By Arwyn Rice
Peninsula Daily News
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“Crews are in Forks preparing, waiting for the weather and tides,” Keeley Belva, spokeswoman for the National Oceanic and Atmospheric Administration, or NOAA, said Thursday.
Work by the Undersea Co. of Port Townsend can be done safely only during daylight hours at low tide on the narrow stretch of beach between the Hoh River and LaPush where the 185-ton dock has lodged.
A series of daytime low tides begins today, conditions called a “tide window,” but work depends on whether the storms take a break at the right time.
Rainstorms coming in from the Pacific have made the operation iffy, Belva said.
“They’re getting quite a bit of rain,” she said.
Federal officials had hoped removal of the dock could begin as early as March 6 if the weather cooperated, but plans for removal were not ready.
By March 10, the tide window had closed, and the lowest tides were occurring too late in the evening to give workers enough light, according to NOAA.
The dock, confirmed debris from the March 2011 tsunami in Japan, landed on a beach within Olympic National Park and the Olympic Coast National Marine Sanctuary.
NOAA, which oversees the sanctuary, hired the Port Townsend firm to lead the removal of the 65-foot-long, 20-foot-wide, 7½-foot-tall dock.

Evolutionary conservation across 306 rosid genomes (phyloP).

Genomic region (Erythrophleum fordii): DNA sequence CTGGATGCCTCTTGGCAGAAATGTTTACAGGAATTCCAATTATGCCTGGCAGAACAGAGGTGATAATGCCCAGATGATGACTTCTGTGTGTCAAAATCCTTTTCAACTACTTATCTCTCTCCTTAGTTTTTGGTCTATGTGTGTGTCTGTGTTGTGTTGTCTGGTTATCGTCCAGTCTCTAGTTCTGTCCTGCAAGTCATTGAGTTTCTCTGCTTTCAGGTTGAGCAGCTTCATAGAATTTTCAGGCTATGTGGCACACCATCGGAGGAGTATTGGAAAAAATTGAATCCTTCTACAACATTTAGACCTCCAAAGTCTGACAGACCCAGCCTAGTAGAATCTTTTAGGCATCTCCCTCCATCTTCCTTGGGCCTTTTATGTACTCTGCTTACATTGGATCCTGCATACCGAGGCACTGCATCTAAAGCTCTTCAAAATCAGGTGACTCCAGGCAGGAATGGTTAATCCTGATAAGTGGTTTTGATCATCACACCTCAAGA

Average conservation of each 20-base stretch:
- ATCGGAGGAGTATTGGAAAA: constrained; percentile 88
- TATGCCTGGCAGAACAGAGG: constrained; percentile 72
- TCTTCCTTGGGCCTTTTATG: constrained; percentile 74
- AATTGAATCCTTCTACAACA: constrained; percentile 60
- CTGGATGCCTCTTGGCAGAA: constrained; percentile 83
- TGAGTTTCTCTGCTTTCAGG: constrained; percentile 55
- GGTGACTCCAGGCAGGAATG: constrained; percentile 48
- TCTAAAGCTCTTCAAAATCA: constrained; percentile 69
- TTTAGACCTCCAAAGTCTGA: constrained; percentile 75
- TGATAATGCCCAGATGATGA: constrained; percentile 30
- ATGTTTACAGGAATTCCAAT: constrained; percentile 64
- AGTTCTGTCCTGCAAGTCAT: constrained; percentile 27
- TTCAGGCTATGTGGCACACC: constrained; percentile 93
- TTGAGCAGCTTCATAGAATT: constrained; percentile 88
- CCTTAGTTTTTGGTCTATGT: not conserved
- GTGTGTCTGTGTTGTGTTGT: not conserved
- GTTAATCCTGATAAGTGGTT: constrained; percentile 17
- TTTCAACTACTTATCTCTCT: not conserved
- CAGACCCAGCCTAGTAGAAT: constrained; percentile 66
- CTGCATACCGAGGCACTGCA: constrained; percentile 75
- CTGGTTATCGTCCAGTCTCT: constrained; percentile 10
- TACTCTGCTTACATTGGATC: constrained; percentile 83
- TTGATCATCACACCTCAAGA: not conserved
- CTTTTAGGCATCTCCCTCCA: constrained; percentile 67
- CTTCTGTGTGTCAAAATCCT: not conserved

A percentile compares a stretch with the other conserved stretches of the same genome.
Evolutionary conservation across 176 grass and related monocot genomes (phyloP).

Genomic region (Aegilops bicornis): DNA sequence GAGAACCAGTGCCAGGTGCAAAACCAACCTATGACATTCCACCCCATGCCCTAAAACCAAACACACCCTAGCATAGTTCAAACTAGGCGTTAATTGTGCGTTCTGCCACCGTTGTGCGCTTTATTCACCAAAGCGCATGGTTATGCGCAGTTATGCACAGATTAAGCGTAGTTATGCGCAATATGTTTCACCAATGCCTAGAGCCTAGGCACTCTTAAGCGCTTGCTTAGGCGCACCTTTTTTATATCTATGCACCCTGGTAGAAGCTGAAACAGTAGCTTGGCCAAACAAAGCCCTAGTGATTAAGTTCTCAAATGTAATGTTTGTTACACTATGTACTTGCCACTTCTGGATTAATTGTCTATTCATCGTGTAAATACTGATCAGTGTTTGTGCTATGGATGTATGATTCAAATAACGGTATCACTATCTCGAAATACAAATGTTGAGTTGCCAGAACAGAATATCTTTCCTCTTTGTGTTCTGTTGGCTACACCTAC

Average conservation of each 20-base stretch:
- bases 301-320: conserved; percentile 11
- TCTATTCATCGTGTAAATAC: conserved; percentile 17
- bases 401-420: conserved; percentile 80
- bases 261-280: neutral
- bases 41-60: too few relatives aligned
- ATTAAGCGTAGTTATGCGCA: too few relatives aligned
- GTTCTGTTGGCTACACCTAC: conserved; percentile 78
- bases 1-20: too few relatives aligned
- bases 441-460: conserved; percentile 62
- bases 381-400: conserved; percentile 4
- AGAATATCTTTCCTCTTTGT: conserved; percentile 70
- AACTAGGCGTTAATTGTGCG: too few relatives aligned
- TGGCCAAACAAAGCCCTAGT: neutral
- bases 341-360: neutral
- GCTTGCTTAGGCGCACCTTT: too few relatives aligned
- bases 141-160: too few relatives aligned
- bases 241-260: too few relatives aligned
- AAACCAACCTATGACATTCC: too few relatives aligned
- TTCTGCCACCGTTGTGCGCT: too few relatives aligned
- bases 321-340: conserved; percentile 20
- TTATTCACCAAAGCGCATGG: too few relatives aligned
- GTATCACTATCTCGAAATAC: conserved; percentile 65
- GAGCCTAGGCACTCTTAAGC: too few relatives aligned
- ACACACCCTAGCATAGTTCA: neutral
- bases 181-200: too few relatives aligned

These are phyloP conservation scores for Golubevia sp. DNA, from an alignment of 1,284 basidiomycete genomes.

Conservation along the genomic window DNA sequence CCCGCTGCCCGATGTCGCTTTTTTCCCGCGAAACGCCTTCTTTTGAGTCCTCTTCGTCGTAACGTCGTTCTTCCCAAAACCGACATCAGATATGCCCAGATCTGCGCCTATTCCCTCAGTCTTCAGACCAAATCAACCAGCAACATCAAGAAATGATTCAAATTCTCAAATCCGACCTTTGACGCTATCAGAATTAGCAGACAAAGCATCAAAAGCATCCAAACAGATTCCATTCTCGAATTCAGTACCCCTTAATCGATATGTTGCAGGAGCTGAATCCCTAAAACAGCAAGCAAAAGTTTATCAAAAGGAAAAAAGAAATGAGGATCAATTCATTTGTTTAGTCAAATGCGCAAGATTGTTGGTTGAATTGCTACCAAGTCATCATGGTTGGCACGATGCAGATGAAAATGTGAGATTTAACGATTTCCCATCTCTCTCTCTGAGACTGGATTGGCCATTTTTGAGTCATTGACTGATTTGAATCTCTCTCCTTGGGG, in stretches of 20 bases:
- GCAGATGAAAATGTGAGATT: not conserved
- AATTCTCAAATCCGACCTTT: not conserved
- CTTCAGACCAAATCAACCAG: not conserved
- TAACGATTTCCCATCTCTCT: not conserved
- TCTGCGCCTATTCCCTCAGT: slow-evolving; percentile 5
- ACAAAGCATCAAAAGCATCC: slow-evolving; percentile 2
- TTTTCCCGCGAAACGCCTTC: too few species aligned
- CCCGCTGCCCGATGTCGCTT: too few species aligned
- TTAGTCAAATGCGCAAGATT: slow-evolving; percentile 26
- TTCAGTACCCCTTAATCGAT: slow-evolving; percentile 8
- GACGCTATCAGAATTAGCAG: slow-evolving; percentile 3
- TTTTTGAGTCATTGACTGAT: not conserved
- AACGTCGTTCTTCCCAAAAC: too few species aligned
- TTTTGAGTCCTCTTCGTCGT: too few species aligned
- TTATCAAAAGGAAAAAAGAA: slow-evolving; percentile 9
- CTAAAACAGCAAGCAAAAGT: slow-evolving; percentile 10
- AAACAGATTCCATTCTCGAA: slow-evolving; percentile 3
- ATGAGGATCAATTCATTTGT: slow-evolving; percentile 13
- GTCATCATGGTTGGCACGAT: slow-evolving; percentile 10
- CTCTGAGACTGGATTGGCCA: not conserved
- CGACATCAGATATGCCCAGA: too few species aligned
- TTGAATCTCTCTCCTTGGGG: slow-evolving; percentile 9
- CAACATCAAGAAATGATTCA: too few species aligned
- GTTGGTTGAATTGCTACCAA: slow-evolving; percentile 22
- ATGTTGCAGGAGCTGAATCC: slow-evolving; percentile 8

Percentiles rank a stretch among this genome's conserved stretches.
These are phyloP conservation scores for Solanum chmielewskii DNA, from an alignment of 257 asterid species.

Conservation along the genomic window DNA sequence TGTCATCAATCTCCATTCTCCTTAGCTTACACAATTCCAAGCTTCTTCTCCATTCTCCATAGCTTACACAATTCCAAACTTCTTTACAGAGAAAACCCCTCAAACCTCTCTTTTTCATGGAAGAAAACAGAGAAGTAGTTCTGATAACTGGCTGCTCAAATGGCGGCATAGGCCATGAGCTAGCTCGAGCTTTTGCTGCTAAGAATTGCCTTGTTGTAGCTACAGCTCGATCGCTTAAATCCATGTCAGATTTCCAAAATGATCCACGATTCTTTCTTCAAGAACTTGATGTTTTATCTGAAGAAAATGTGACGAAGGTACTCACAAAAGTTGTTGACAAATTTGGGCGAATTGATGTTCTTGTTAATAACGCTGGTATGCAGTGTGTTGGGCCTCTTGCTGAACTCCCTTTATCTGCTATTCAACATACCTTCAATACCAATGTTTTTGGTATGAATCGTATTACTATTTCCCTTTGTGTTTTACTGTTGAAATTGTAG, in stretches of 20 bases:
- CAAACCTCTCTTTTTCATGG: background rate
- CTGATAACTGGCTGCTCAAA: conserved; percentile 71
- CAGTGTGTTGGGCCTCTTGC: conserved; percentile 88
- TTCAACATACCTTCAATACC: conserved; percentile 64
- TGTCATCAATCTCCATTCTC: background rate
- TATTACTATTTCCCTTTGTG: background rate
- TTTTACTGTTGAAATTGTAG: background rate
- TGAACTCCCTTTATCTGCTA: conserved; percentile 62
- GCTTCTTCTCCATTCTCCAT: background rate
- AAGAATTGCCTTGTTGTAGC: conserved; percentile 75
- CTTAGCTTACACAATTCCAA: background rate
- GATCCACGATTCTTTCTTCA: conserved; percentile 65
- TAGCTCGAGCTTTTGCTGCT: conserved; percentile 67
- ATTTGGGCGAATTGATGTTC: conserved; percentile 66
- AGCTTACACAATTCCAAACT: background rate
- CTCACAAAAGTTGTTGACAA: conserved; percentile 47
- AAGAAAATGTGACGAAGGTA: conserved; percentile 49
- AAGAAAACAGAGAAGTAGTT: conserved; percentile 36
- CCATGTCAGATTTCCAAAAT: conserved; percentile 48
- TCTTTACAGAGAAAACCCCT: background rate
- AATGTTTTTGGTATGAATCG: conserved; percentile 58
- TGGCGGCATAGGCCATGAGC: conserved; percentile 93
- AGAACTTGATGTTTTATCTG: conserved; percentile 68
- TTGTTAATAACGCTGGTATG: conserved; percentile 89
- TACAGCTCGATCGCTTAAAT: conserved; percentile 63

NOAA’s Office of National Marine Sanctuaries and the National Park Service each will pay $75,000 toward the $628,000 dock removal.
The remaining $478,000 will come from the Japanese government.
The dock — the fourth confirmed piece of large tsunami debris found in Washington state — was identified by the Japanese government through a serial number as coming from Misawa, a city of about 40,000 on the northern tip of the island.
Removal is expected to be complete by the end of this month.
Equipment for the removal must be carried in by foot on a trek that includes crossing Mosquito Creek or brought in by helicopter.
The dock will be dismantled in place, and the pieces will be carried away by helicopter. The dock cannot be towed off the beach at high tide because it has been severely damaged by waves and rocks since it washed ashore near the mouth of Mosquito Creek, NOAA said.
It cannot be sunk to be used as an artificial reef since it is constructed of a Styrofoam-like material encased in steel-reinforced concrete, officials also said.
Reporter Arwyn Rice can be reached at 360-452-2345, ext. 5070, or at firstname.lastname@example.org.